You don’t have to be an anarchist to see a serious problem with that. But if you see the problem, you should want to imagine how things could be otherwise.

via Aeon

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Josh Jones is a writer and musician based in Durham, NC. Follow him at @jdmagness

A Brief Animated History of Alcohol

Almost anything can be preserved in alcohol, except health, happiness and money…

Roderick Phillips’ Ted-Ed lesson, a Brief History of Alcohol, above, opens with a bon mot from early 20th-century quote maven Mary Wilson Little, after which, an unwitting chimpanzee quickly discovers the intoxicating effects of overripe plums.

His eyes pinwheel, he falls off a branch, and grins, drunk as a monkey’s uncle.

And though the subject is alcohol, this primate is the only character in Anton Bogaty’s 5-minute animation who could be hauled in on a drunk and disorderly charge.

The others take a more sober, industrious approach, illustrating alcohol’s prominent role in early medicine, religious rituals, and global trading.

Ancient Egyptians harvest the cereal grains that will produce beer, included as part of workers’ rations and available to all classes.

A native of South America stirs a kettle of chicha, a fistful of hallucinogenic herbs held at the ready.

A Greek physician tends to a patient with a goblet of wine, as a nearby poet prepares to deliver an ode on its creative properties.

Students with an interest in the science of alcohol can learn a bit about the fermentation process and how the invention of distillation allowed for much stronger spirits.

Alcohol was a welcome presence aboard seafaring vessels. Not only did this valuable trading commodity spark lively parties on deck, it sanitized the sailors’ drinking water, making longer voyages possible.

Cheers to that.

Educators can customize the lesson here.

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Ayun Halliday is an author, illustrator, theater maker and Chief Primatologist of the East Village Inky zine.  Join her in NYC tongight, Monday, January 6 when her monthly book-based variety show, Necromancers of the Public Domain celebrates Cape-Coddities (1920) by Roger Livingston Scaife. Follow her @AyunHalliday.

Why You Should Read Dune: An Animated Introduction to Frank Herbert’s Ecological, Psychological Sci-Fi Epic

A vision of humanity's future without most of the high technology we expect from science fiction, but with a surfeit of religions, martial arts, and medieval politics we don't; pronunciation-unfriendly names and terms like "Bene Gesserit," "Kwisatz Haderach," and "Muad'Dib"; a sand planet inhabited by giant killer worms: nearly 55 years after its publication, Dune remains a strange piece of work. But applying that adjective to Frank Herbert's highly successful saga of interstellar adventure and intrigue highlights not just the ways in which its intricately developed world is unfamiliar to us, but the ways in which it is familiar — and has grown ever more so over the decades.

"Following an ancient war with robots, humanity has forbidden the construction of any machine in the likeness of a human mind," says Dan Kwartler in the animated TED-Ed introduction to the world of Dune aboveThis edict "forced humans to evolve in startling ways, becoming biological computers, psychic witches, and prescient space pilots," many of them "regularly employed by various noble houses, all competing for power and new planets to add to their kingdoms." But their superhuman skills "rely on the same precious resource: the spice," a mystical crop that also powers space travel, "making it the cornerstone of the galactic economy."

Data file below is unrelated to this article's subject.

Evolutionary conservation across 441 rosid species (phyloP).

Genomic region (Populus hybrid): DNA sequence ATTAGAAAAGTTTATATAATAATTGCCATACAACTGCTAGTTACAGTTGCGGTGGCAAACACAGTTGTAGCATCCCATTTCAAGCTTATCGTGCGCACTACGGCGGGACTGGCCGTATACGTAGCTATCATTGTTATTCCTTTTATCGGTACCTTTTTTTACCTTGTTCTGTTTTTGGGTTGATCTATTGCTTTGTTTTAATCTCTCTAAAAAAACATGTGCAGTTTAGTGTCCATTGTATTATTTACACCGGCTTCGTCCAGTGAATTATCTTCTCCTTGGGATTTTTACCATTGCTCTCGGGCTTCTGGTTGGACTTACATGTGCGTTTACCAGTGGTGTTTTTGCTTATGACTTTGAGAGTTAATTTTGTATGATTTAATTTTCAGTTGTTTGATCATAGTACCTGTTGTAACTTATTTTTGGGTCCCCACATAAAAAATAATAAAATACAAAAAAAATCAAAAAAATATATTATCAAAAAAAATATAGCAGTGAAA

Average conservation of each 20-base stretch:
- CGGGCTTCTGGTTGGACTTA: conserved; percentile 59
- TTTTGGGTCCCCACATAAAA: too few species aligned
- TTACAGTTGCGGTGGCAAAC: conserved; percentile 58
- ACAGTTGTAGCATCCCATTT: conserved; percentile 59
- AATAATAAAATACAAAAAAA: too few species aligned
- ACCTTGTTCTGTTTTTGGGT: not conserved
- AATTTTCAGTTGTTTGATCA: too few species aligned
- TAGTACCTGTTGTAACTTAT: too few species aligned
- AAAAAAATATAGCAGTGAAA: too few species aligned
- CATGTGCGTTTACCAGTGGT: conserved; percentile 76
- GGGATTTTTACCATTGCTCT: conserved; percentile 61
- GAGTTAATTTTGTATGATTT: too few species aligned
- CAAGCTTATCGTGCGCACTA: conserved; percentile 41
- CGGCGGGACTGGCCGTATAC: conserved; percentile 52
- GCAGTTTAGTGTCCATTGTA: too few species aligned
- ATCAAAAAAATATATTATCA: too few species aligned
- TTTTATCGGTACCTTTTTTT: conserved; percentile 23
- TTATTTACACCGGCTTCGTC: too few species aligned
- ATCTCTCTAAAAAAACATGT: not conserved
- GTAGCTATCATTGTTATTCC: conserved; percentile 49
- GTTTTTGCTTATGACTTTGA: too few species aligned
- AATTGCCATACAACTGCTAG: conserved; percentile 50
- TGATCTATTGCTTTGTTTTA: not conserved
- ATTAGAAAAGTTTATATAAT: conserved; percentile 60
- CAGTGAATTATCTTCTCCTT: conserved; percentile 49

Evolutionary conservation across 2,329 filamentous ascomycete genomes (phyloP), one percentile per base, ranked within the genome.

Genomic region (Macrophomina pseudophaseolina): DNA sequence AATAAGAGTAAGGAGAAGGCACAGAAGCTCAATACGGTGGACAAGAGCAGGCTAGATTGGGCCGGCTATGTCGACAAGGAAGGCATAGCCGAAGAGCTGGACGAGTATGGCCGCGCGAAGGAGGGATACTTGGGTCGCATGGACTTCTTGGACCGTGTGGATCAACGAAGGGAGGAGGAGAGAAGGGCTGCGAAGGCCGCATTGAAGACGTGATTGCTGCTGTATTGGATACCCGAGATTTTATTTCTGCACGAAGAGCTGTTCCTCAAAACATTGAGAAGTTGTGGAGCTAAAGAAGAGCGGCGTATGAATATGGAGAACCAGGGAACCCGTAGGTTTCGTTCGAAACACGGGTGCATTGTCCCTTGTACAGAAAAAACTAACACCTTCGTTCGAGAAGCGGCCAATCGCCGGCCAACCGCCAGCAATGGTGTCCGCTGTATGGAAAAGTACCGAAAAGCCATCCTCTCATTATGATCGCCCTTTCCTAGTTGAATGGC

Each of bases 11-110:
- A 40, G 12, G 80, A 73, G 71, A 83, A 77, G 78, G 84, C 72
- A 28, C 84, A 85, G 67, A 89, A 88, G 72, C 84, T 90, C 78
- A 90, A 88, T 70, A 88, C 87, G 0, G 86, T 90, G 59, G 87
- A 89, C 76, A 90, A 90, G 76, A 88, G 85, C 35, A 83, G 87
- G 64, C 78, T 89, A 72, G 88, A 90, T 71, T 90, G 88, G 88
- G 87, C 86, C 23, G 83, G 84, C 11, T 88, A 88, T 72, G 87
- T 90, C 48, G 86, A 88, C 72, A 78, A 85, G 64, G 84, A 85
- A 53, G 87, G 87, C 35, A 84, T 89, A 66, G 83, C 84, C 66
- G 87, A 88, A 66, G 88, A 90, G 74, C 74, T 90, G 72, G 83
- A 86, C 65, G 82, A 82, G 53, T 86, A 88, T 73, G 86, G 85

Herbert sets Dune — the first of five books by him and many successors by his son Brian Herbert and Kevin J. Anderson — on the desert planet Arrakis, where the noble House Atreides finds itself relocated. Before long, its young scion Paul Atreides "is catapulted into the middle of a planetary revolution where he must prove himself capable of leading and surviving on this hostile desert world." Not that Arrakis is just some rock covered in sand: an avid environmentalist, Herbert "spent over five years creating Dune's complex ecosystem. The planet is checkered with climate belts and wind tunnels that have shaped its rocky topography. Differing temperate zones produce varying desert flora, and almost every element of Dune's ecosystem works together to produce the planet's essential export."

Herbert's world-building "also includes a rich web of philosophy and religion," which involves elements of Islam, Buddhism, Sufi mysticism, Christianity, Judaism, and Hinduism, all arranged in configurations the likes of which human history has never seen. What Dune does with religion it does even more with language, drawing for its vocabulary from a range of tongues including Latin, Old English, Hebrew, Greek, Finnish, and Nahuatl. All this serves a story dealing with themes both eternal, like the decline of empire and the misplaced trust in heroic leaders, and increasingly topical, like the consequences of a feudal order, ecological change, and wars over resources in inhospitable, sandy places. At the center is the story of a man struggling to attain mastery of not just body but mind, not least by defeating fear, described in Paul's famous line as the "mind-killer," the "little-death that brings total obliteration."